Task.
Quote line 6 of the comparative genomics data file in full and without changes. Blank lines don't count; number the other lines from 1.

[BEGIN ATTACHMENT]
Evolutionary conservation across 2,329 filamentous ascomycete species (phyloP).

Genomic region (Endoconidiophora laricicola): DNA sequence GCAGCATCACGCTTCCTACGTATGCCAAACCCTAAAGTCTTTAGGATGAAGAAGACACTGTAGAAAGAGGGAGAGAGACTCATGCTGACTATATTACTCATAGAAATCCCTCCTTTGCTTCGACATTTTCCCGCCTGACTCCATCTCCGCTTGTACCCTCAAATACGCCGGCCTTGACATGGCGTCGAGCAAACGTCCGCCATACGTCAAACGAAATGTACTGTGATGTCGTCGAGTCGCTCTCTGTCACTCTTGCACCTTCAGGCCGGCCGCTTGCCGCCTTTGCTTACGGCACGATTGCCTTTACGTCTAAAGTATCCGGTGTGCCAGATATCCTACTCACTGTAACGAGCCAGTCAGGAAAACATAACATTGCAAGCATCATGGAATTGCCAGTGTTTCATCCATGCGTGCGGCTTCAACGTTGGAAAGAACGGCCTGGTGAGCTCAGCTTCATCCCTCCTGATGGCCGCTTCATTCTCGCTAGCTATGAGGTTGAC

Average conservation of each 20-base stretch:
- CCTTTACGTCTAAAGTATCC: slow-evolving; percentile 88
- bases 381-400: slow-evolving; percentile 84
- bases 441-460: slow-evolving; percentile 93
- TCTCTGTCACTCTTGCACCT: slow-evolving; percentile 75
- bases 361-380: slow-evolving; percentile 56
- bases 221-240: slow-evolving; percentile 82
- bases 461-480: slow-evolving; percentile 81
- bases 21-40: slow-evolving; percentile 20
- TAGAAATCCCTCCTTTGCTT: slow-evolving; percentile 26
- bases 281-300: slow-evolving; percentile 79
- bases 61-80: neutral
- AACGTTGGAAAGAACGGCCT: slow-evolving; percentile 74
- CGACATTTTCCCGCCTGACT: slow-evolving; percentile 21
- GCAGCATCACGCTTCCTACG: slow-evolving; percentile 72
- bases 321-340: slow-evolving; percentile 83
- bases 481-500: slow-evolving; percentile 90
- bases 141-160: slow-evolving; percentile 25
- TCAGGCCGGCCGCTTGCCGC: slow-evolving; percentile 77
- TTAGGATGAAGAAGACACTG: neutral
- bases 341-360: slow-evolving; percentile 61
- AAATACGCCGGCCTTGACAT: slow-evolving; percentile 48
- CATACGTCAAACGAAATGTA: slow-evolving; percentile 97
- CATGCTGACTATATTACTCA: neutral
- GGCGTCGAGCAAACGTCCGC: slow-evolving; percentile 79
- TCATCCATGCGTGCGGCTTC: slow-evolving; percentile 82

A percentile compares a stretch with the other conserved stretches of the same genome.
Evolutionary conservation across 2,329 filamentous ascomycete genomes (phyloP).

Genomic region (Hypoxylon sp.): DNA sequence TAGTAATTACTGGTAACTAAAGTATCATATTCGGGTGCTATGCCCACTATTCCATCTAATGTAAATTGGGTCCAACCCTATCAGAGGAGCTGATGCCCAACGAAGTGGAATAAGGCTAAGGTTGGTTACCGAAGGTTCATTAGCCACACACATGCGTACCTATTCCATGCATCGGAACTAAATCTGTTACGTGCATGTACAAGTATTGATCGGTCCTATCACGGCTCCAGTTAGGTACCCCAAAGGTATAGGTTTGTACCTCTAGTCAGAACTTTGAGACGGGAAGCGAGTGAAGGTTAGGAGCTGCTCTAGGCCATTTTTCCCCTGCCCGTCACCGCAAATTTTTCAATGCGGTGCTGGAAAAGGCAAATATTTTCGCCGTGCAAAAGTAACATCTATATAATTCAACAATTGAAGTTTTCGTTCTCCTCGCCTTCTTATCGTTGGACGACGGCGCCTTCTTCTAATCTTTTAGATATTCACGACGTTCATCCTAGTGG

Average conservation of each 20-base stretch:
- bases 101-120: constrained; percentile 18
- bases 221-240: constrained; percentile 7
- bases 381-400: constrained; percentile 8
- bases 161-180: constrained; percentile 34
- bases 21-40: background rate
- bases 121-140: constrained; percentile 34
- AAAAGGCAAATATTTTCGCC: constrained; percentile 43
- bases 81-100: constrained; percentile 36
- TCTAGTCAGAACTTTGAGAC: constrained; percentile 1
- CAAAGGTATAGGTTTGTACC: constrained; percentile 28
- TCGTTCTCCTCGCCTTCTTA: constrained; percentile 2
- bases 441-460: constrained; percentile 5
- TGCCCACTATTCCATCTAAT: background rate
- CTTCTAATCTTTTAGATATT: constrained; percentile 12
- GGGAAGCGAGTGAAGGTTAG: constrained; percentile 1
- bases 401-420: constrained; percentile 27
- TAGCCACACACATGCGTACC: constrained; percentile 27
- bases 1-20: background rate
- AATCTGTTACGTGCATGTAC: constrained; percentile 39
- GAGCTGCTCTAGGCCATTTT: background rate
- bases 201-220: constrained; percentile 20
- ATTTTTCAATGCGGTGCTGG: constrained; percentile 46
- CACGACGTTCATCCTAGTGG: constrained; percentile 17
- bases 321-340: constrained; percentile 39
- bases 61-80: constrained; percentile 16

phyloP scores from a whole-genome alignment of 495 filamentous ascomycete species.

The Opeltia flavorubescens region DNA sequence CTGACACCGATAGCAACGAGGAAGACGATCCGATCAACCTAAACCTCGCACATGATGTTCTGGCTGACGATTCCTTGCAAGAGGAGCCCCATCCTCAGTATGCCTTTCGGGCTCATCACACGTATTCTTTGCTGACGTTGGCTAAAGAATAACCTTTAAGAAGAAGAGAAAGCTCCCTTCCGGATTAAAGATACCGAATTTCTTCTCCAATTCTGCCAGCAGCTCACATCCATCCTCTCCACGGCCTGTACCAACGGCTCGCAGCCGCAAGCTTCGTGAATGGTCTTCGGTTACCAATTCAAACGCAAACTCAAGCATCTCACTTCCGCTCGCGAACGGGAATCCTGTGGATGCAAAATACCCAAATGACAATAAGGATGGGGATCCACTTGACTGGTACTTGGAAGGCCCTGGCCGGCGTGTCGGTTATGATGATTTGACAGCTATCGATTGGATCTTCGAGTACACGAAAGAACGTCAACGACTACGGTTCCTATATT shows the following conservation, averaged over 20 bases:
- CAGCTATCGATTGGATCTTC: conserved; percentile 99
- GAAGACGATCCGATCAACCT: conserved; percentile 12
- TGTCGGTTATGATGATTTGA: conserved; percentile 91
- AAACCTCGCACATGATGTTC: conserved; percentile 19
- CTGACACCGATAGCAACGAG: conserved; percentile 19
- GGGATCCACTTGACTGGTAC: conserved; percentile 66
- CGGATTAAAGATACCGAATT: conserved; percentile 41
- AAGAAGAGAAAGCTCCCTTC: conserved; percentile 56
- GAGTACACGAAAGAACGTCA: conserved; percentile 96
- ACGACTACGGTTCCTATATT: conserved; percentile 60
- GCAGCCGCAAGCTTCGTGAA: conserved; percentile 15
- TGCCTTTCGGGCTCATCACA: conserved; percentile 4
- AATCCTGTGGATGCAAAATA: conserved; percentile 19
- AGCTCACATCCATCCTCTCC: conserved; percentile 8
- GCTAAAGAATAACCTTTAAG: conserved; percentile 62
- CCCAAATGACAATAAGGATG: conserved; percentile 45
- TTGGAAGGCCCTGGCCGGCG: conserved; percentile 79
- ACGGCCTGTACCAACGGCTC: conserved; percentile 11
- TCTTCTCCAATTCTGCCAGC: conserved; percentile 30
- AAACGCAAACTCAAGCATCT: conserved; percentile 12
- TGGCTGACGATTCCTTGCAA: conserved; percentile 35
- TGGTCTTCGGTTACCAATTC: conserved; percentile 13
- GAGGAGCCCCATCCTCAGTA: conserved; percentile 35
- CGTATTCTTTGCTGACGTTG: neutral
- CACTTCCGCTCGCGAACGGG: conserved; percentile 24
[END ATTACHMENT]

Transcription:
- bases 441-460: slow-evolving; percentile 93